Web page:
Serious Money

You might remember a few seasons back when the Roundabout mounted Harold Pinter’s Ashes to Ashes and caused a bit of controversy by charging $48 a ticket for the 45-minute play. This season it’s Caryl Churchill fans who get to be distressed: Tickets for New York Theater Workshop’s November production of Churchill’s Far Away, a 50-minute play, will cost $55. —Caroline Du Sud

The Rat Pack Hits Frisco

“Business has beaten art to globalization,” says Erik Ehn, founder of the notoriously intractable alternative theater cooperative known as RAT. At the eighth annual RAT conference—sponsored by the University of San Francisco, October 3 though 6—Ehn and the 50 or so other participants seemed determined to even the score. Representatives of theaters from a dozen nations were present, seemingly in partial fulfillment of performance artist Richard Kammler‘s dream project that would put an artist from each of the United Nations’s 191 constituent countries in seats next to their delegates.

At times the RAT conference itself seemed close to being such an assemblage. A panel called “The Land Mass Mission” brought together representatives of theaters from each of the six populated continents to discuss their work. “We tried to invite someone from Antarctica,” Ehn joked, “but she was seeking a silent, white place to do her work in.” Instead, conferees contented themselves with presenters from Nepal, Peru, Nigeria, Australia, Yugoslavia, and the Lakota Nation. Other presentations at the conference spotlighted groups from Uganda, Argentina, and Northern Ireland. While the purported theme of this year’s RAT meet was “Change the Space: Looking at Where and How Art Happens in Response to the Needs of Justice,” the conference seemed more a culmination and elaboration of two conferences held in 2000: “Theatre and War” (Iowa City) and “Theatre and Peace” (Novi Sad, Yugoslavia). What each of the presenting nations had in common this year—and what they chose to talk about—was the role of the theater artist forced to operate within a regime of state terror.

Two Bay Area Argentine artists, Claudia Bernardi and Roberto Gutierrez Varea, spoke about the theater’s response in their country to their recent economic collapse and the prior three decades of life in a police state. The Peruvian company Yayuchkani presented a moving piece about the ghost of a mother eternally searching for her “disappeared” son. Ugandan Charles Mulekwa and Nigerian Segun Ojewuyi each spoke of the assassination of key artists in their countries by the state apparatus. Irish actress Carmel McCafferty did a monologue about Bloody Sunday.

Somewhat lost in the mix was the connection of all this to the work of American theater artists working in an atmosphere of relative safety and privilege. But, as some at the festival pointed out, even that is changing. “We have our own ‘disappeared’ here now,” asserts Varea, citing the recent internment of Americans of Arab origin without due process, and rhetoric by the authorities he finds “chillingly reminiscent” of that used in Argentina. —Trav S.D.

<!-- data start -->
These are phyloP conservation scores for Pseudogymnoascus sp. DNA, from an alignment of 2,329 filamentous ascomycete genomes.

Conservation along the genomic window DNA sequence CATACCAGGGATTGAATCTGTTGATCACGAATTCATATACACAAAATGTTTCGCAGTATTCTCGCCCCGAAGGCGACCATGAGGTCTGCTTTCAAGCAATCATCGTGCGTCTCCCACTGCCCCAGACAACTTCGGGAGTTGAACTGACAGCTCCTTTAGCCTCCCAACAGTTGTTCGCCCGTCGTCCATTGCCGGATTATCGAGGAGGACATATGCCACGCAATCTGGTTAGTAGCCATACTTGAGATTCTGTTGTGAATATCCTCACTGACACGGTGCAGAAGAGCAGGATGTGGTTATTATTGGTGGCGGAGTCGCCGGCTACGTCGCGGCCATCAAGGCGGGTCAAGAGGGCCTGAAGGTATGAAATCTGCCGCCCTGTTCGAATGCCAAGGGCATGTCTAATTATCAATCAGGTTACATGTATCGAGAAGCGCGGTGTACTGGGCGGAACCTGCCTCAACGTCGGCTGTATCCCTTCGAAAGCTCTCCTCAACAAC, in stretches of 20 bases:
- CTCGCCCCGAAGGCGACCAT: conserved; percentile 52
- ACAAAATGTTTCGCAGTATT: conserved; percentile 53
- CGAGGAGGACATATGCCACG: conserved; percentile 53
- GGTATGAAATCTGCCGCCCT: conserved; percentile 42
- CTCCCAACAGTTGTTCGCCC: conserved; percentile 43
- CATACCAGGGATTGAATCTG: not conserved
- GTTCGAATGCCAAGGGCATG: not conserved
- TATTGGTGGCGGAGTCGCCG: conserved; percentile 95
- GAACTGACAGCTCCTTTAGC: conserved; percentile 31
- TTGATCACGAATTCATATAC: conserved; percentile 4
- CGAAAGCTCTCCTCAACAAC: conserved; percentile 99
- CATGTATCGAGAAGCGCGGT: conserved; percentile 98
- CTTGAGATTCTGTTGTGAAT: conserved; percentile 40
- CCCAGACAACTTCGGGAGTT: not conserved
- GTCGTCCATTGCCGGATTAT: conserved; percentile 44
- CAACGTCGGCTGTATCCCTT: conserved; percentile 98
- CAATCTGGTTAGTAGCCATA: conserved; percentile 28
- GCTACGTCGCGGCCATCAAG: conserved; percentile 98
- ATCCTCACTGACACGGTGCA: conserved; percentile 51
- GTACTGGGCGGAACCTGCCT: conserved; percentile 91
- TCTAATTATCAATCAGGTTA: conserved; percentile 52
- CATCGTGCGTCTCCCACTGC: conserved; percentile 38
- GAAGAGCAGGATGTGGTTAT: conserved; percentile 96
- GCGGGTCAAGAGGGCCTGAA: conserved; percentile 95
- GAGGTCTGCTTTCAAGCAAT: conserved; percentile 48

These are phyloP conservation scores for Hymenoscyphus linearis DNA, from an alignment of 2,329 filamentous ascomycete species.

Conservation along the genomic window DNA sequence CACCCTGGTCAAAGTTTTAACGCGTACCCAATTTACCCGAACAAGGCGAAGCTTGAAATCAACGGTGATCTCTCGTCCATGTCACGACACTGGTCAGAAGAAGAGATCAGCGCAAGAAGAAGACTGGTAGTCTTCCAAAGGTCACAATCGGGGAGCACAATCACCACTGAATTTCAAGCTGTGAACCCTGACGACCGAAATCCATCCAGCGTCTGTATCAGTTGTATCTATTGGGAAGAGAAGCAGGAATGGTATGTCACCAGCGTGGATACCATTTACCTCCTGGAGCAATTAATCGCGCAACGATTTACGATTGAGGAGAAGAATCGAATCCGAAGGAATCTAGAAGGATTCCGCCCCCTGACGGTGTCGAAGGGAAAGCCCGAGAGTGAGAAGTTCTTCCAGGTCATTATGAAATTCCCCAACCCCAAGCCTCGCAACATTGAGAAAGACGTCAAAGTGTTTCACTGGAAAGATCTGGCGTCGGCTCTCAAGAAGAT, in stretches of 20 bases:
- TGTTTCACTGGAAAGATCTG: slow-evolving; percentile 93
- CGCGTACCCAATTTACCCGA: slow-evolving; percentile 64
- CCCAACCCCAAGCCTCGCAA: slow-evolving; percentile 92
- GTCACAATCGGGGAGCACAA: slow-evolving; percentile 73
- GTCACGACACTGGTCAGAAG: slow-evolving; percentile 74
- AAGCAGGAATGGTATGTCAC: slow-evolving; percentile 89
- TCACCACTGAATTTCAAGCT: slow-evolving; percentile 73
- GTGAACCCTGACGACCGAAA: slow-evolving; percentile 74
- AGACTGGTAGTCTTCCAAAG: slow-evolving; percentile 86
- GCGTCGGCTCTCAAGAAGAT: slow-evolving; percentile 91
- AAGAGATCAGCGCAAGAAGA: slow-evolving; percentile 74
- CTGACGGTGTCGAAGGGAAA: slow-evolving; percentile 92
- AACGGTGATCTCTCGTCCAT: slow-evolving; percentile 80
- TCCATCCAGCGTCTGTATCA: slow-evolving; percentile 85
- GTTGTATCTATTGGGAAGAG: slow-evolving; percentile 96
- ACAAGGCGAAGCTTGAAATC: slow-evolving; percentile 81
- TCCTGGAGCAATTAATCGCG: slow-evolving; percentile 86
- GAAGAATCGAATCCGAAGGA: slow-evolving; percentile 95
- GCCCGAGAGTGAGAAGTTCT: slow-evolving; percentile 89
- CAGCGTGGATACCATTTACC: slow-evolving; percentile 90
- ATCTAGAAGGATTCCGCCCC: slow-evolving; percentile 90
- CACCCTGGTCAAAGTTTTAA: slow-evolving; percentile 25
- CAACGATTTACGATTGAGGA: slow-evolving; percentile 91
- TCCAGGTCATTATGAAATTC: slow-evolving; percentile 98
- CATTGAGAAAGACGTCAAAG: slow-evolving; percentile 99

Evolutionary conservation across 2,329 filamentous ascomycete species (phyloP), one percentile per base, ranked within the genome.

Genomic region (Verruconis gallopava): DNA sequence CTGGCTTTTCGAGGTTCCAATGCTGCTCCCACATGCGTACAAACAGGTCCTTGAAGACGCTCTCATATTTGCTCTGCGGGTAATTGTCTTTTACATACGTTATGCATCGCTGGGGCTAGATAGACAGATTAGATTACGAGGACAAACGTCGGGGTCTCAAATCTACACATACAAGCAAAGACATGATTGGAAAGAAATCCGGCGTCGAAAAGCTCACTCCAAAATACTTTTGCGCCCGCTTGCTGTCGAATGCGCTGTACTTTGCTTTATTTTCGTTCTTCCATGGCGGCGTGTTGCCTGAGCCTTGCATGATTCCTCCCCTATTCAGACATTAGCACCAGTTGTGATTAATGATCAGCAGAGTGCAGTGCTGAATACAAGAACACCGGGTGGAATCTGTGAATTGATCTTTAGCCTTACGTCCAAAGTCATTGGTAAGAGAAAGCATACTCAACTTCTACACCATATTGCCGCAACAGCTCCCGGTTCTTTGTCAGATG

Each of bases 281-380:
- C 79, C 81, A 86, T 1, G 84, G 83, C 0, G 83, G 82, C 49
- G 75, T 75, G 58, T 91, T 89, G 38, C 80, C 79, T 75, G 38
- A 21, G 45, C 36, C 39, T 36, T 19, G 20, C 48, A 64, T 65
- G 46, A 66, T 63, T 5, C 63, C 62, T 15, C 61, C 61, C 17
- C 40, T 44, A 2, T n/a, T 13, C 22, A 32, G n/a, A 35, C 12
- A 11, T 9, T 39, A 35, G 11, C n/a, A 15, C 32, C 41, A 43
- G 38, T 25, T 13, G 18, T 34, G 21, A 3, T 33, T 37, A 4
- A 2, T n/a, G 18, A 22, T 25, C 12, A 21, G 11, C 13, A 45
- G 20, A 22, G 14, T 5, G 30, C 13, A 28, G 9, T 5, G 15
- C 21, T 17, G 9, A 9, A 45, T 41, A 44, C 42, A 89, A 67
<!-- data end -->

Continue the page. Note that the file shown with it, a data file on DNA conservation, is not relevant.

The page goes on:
The Pint of No Return

Irish playwright Conor McPherson is best known for his long-running 1999 hit The Weir, as well as for his popular independent film I Went Down. New Yorkers can now enjoy two new productions of his work: his early monologue Rum and Vodka, which opened October 7 at the Ohio Theatre, and the American premiere of Dublin Carol, which will be directed by McPherson himself at the Atlantic Theater in January.

Voice: You began writing in your early twenties, yet from the start you were writing characters much older than you in years and experience. How did that come about?

McPherson: I always related to old people. I’ve always felt older than I am. It’s easy for me to imagine what it must be like. People left on their own, who’ve already had a go at life, but it’s over now. I spent a lot of time with my grandfather when I was young. That gave me a chance to see what it must be like to spend all your time alone—having breakfast, dinner on your own. There’s a sense of regret. Like it’s a moral question, like maybe I should be on my own. Have I been selfish? Maybe if things had been different—maybe I’m alone because I wasn’t nice enough. It’s scary. I had a lot of success when I was younger, and when you’re young you don’t think about things very much. Now that I’m a bit older, 31, there’s a more reasonable attitude of feeling slightly nervous about everything I do.

Is there a connection between monologue and “the drink”? Booze is another theme that recurs in nearly all of your plays, and one to which you have a strong personal connection. (McPherson nearly died last year from a massive alcohol-related organ shutdown.)

In Ireland everything revolves around drinking. Say you’re going out to a night of theater. In Ireland, most people will meet up before the performance to have a few drinks beforehand, maybe have one during intermission, and a few drinks afterward. It’s that way at social gatherings, weddings, funerals. Everything seems structured around it. And drinking to the point where it alters your state. It’s the fuel behind everything that happens. It’s quite strange. But I found that drink as a device made it easy to write characters. If they’ve been drinking, you can have them do and say things they ordinarily wouldn’t. You don’t have to spend two hours getting them to frankness: “You know, you’re a fucking asshole!” I’m interested in the toll that drinking takes and how sad it makes people and they don’t even know. It’s endemic in the culture. It’s not normal not to drink. If you don’t drink, it’s sort of weird and unusual in Ireland. Interestingly, since I stopped drinking I don’t have the urge to write about drunk people. Now I find them quite boring! —T.S.D.